Hmmm……this is the first time I look upon a horror title since Wicked City of last year.
OK, to tell you the truth, I am not that big on anything horror nowadays mainly because it’s divided into two sets: the cheap annoying jump-scare horror that easily-scared teens well go for and the cheap artsy and visual style horror that easily-scared adults will go for. Neither have been impressive to me as I’m either annoyed, angered and/or disinterested in it but that’s mostly with live-action movies.
However, with anime, I tend to favor more of it depending on the show or movie as a whole turns out like. I mean, I did enjoy Tokyo Ghoul and Parasyte when they first aired the last couple of years but now we are on to a new subject that’s…..sorta human.
17 years ago, immortals first appeared on the battlefields of Africa. Later, rare, unknown new immortal lifeforms began appearing among humans, and they became known as “Ajin” (demi-humans). Just before summer vacation, Kei Nagai, a Japanese high school student is instantly killed in a traffic accident on his way home from school. However, he is revived, and a price is placed on his head. Thus begins a boy’s life on the run from all of humankind.
All right, what we got is Kei on the run with his friend Kaito and of course, people out there want his head because he is looked upon as a monster that could endanger everyone and most of that is true depending on the person. The concept of an Ajin is notably alluring to the viewer with it being immortal and the hunt for it does draw interest but after watching all 13 episodes……it’s not something that’ll stick to you. You get the initial start of being founded out, police officials ask questions regarding Kei, and of course, people trying to beat and kill you although you’ll end up offing them instead. There’s also finding out the truths in most characters and we all know how the story goes. Something like that can be done well and it did…..it was Tokyo Ghoul and maybe Parasyte in a few of its episodes. Here however….it does get your attention now and then but after a while, you get detached in the latter half that you stop caring and just tune out from the show.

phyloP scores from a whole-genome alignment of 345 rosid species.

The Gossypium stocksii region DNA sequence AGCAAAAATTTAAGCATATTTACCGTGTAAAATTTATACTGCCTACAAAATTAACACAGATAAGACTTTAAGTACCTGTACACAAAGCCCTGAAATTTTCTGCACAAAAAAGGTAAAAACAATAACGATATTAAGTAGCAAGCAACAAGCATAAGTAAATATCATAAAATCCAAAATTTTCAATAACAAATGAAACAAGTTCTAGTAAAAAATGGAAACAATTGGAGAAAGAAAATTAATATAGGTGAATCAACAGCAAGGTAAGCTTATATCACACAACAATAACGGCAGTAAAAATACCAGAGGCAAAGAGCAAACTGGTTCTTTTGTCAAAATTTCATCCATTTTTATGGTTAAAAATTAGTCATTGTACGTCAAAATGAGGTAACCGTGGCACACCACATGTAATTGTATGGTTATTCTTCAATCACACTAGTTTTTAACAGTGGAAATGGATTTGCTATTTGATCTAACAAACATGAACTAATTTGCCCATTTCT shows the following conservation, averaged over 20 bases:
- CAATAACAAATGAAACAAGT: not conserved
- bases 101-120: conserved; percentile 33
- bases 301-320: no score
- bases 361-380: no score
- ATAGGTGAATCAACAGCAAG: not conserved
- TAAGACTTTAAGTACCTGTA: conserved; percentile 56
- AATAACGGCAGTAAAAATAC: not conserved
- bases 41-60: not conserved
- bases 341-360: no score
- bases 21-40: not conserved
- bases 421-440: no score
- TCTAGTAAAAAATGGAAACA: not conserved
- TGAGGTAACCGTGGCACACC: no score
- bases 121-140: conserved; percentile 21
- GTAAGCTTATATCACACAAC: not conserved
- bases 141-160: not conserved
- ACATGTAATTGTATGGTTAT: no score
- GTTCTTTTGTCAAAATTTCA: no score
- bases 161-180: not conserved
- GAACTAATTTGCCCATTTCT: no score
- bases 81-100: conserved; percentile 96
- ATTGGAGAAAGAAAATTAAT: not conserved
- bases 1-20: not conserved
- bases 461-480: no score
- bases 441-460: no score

It also doesn’t help that your main character Kei Nagai is part of that reason. His whole situation with him being an Ajin is quite weary. Kei is your average vanilla Japanese high-schooler and that’s about it. I could explain more about him but he’s not that interesting to get invested in. Yeah, he’s an Ajin and all that but other than that, he is a bland lead and his friend Kaito isn’t all that better either. With him, it’s protect Kei at all costs even if it means dying to protect him……except Ajin are immortal. Even if his ass is kicked or killed, he’s still going to be alive so the tension of that is lost on that.
The other characters might be worth more giving a damn about than the main one and that isn’t just by comparison. The main villain Sato or “The Hat” is one of the menacing parts of the series especially with that disturbing smile on his face and his twisted ways of getting his victims. Oh, there’s Tosaki and Izumi Shimomura, the two officials and they played an important part that was more substantial than our leads.